Before Care available from 7 am
After Care available until 6 pm
For more information about the Toddler Program at Hawken School, contact our Admissions Office at lyadmission@hawken.edu.

Center Impresses Experts

Hawken opened the doors to a stunning early childhood center in August 2011, with a celebration that included a keynote address from renowned education expert Dr. T. Berry Brazelton, Professor of Pediatrics Emeritus Harvard Medical School and founder of the Brazelton Touchpoints Center at Children’s Hospital Boston.
The revered Dr. Brazelton was visibly impressed with the new building and with what Hawken is doing for its youngest learners saying: "It's a real inspiration. I’ve seen a lot of early childhood spaces and this is the most beautiful and child centered space I’ve ever seen.”

Click here to learn more about Hawken's Early Childhood Center.

Early Childhood Domains

The Early Childhood program at Hawken School focuses on five domains of development: Social-Emotional, Approaches to Learning, Cognitive, Language and Literacy. These domains encompass the core academic disciplines, addressing each subject area from a developmental perspective, because each child progresses at varying rates within each discipline. The specific academic skills addressed at each level are outlined on the curriculum skills grid.

Social-Emotional Domain

The Social-Emotional Domain addresses the development of social skills and emotional competence, one of the most important goals in early childhood education. Children need these skills in order to achieve academically and to maintain relationships within the community of the school and throughout life. As students progress through the continuum, they develop social skills that provide the foundation for forming lasting relationships that are essential to emotional health, which encompasses the development of personal identity, self-esteem, expression and control of emotions, management of frustration, and perseverance.

Approaches to Learning Domain

The Approaches to Learning Domain describes the ways in which children move toward, interact, and reflect upon life experiences. The skills and attitudes children bring to their early school environment have a major impact on the approach they take when “learning how to learn” and can be developed by a learning environment that nurtures initiative, engagement, persistence, curiosity, reasoning, problem solving, invention and imagination.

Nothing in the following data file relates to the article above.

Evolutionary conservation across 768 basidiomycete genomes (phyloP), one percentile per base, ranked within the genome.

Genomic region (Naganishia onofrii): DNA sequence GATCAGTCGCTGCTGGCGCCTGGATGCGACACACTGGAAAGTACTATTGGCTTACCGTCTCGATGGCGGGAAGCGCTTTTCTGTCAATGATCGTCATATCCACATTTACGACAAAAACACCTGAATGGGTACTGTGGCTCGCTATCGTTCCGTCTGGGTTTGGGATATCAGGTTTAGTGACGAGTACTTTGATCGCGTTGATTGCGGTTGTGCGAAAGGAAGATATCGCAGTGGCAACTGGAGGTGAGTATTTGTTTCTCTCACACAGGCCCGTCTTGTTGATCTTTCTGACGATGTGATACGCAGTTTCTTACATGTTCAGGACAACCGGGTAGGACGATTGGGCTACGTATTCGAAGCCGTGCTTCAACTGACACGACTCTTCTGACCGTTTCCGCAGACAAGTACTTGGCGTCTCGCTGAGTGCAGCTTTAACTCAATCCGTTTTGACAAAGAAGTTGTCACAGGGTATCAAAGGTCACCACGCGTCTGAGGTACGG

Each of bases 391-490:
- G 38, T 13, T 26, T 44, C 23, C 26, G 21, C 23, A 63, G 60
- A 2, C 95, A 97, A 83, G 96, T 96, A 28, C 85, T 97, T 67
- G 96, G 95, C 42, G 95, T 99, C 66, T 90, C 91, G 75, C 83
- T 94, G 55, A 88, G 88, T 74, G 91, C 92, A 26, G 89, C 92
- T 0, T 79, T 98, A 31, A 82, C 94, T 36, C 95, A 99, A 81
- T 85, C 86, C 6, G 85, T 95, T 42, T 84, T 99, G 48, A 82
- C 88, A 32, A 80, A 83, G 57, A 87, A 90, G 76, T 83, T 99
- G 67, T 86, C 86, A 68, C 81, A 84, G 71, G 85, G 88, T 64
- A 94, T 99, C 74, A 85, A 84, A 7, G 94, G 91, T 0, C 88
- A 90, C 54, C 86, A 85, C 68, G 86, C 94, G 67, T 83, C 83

Language and Literacy Domain

The Language and Literacy Domain addresses the skills of listening, speaking and writing. Language skills provide the foundation for a wide range of abilities that will be used in both social and academic situations throughout life. This acquisition is a natural yet complex process, and its ultimate goal is effective communication skills and literacy; and the use of language to convey meaning through reading and writing. Competency continues to develop throughout the early school years as formal reading and writing instruction takes place in the classroom.

Cognitive Domain

The Cognitive Domain addresses the acquisition, storage, and retrieval of information. The Cognitive Domain encompasses math, science, and social studies. Key characteristics of the cognitive domain are knowledge of physical properties, knowledge about relationships and knowledge of cultural conventions; the primary cognitive processes are attention, memory, trial and error, cause and effect, reasons and problem solving, and prediction and estimation.

Physical Domain

Physical Development is a significant aspect of growth in the early childhood years and provides avenues for the way in which children explore their surroundings. This domain includes small and large motor competence as well as sensory awareness.
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Early Childhood, Lower, and Middle Schools, 5000 Clubside Rd, Lyndhurst, OH 44124